“What is really key here is that this risk effect—this magnifying effect of fears of compassion—was universal,” says Matos. “They were more vulnerable to the negative effect that feeling threatened by the virus had on their mental health.” People with a fear of compassion also reported feeling less connected to others.

Matos’s findings are consistent with earlier research showing the damaging effects of isolation and withdrawal on mental health, experts say. “Social isolation is associated with not just loneliness, anxiety, and depression, but also an increased risk of hypertension, inflammation, cognitive decline, and vulnerability to addictions,” says Australian psychologist Hugh Mackay, author of The Kindness Revolution. “The need to restore social cohesion is our greatest societal challenge.”

Reversing the downward spiral of isolation

On the flip side, people who choose compassion during stressful situations seem to have a more durable sense of well-being. Training programs that boost people’s compassionate response appear to reduce their fear of compassion during the pandemic, based on preliminary results from another of Matos’s studies. Other studies suggest that compassion training promotes activation of the parasympathetic nervous system, which instills calm and helps us recover from stress.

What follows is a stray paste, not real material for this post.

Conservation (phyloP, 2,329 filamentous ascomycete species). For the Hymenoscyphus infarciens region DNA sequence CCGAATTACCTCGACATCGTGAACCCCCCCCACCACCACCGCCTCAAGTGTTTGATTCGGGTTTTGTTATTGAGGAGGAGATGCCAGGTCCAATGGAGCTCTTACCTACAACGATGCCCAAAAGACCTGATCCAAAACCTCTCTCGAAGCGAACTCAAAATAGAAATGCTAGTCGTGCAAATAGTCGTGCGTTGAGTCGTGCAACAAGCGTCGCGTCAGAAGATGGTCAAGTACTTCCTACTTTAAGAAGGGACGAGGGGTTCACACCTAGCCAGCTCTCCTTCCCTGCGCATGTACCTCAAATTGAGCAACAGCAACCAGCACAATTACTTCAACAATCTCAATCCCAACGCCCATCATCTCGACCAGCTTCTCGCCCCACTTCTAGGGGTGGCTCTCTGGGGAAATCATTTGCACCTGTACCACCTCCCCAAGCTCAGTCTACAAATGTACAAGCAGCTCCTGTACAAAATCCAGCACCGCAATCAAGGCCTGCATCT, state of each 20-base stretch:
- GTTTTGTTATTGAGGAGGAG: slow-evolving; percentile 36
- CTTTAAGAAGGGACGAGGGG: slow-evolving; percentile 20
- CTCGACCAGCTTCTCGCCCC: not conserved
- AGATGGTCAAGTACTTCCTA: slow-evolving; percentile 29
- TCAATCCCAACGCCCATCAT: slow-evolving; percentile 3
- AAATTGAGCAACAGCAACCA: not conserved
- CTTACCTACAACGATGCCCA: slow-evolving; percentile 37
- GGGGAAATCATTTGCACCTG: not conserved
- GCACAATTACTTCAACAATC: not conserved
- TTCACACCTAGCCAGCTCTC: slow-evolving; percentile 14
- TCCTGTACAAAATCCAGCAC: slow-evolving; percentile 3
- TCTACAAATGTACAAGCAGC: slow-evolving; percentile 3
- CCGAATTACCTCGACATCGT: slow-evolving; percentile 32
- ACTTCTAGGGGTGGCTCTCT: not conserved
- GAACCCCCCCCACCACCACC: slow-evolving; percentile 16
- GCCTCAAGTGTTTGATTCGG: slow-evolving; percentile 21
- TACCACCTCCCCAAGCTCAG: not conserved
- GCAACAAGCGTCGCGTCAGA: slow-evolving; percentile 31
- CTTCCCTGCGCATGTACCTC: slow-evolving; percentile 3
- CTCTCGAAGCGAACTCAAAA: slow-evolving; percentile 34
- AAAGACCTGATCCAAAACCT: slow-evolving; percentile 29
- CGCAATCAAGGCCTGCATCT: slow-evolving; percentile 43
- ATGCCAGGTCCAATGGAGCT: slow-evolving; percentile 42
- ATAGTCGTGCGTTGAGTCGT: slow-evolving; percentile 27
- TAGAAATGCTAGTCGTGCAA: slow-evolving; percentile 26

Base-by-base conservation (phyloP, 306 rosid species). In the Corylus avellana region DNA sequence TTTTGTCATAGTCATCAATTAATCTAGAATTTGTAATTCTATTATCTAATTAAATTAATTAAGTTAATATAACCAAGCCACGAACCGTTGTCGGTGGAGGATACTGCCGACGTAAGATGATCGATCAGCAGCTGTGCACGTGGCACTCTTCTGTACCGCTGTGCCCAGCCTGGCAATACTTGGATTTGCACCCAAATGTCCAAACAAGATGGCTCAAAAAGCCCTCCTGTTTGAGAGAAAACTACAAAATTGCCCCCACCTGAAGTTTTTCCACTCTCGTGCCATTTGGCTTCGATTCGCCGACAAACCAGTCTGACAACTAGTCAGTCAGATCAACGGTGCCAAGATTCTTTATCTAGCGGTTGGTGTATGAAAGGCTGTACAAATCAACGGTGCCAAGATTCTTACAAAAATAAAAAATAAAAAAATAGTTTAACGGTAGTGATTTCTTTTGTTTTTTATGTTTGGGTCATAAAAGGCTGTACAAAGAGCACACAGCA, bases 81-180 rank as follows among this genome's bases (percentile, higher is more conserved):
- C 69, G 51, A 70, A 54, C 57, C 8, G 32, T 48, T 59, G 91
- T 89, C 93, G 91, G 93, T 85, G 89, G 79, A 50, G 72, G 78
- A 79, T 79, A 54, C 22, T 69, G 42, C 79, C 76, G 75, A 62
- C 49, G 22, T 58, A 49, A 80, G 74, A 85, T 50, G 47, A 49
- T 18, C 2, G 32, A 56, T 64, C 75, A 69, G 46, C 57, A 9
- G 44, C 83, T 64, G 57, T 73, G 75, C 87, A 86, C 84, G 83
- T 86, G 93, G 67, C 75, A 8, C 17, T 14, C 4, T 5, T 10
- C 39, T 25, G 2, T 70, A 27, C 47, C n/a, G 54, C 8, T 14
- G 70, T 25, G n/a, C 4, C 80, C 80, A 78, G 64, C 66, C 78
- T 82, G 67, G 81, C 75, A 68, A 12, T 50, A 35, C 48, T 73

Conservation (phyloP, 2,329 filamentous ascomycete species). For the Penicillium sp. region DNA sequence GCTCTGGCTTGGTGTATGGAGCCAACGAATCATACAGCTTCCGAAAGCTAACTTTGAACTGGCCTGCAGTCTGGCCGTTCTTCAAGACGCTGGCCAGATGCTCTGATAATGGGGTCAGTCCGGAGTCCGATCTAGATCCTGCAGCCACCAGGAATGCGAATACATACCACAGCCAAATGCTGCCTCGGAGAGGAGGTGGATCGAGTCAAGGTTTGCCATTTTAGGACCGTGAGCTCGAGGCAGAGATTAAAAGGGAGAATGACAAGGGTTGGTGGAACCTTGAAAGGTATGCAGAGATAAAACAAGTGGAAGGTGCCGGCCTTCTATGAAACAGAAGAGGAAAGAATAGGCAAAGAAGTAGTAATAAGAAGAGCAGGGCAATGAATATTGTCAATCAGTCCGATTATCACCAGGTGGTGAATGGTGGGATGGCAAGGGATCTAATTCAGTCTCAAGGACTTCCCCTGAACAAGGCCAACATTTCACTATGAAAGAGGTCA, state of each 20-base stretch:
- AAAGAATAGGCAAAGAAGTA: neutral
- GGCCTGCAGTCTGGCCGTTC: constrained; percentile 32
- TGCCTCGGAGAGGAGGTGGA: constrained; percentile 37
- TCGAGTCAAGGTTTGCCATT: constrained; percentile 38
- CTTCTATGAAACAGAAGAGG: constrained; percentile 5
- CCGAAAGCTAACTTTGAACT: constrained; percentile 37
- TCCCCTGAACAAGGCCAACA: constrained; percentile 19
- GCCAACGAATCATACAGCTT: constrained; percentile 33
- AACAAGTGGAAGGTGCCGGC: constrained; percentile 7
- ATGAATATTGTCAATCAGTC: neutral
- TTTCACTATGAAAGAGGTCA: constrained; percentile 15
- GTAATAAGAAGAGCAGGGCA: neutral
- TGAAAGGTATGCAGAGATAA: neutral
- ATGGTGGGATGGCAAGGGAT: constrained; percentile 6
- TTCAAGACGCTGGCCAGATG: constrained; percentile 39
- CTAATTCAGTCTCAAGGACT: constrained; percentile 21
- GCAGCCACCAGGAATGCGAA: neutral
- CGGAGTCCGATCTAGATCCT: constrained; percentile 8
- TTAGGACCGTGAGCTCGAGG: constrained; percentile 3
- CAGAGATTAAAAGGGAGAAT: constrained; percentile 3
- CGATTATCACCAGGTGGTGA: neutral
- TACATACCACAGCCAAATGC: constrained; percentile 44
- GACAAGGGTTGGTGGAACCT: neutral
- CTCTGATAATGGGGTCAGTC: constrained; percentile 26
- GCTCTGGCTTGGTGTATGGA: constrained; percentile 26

“Compassion is this motivation toward being attentive and sensitive to suffering,” Matos says. “The activation of this motivation is linked to very important physiological regulators of our own well-being.”